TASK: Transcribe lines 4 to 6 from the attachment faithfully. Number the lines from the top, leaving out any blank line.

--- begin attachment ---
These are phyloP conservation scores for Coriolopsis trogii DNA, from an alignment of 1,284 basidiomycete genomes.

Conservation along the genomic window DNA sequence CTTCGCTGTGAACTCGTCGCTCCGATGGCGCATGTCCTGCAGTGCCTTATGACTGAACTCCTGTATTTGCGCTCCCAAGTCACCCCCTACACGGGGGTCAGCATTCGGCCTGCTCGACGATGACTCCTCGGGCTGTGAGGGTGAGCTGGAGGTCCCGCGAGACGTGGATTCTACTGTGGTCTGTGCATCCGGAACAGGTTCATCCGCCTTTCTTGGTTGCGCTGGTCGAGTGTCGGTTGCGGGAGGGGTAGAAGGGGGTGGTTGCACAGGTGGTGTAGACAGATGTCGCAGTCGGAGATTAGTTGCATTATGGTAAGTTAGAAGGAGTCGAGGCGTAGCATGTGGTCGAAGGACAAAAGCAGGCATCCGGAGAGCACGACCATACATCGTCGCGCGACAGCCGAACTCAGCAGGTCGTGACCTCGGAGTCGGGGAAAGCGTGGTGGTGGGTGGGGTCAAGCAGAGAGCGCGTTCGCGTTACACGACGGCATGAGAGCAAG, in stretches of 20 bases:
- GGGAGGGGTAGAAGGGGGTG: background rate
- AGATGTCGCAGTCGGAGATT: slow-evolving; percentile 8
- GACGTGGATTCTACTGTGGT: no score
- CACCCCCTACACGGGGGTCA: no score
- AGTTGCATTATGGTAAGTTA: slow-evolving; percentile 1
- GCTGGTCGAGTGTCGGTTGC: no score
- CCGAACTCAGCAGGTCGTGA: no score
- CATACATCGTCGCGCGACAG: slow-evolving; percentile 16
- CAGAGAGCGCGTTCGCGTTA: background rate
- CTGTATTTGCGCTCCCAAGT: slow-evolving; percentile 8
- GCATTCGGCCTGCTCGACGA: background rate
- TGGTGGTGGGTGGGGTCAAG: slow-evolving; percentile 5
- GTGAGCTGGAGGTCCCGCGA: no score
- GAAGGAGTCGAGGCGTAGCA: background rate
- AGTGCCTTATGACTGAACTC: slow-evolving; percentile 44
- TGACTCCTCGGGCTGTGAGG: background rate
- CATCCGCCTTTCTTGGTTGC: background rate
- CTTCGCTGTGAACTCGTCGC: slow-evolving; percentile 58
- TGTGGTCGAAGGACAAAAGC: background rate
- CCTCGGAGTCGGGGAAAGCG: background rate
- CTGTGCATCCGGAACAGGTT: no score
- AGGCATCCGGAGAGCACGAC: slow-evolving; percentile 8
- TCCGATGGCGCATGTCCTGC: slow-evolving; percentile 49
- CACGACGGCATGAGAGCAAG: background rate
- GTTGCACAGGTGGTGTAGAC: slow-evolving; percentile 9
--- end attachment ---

- AGATGTCGCAGTCGGAGATT: slow-evolving; percentile 8
- GACGTGGATTCTACTGTGGT: no score
- CACCCCCTACACGGGGGTCA: no score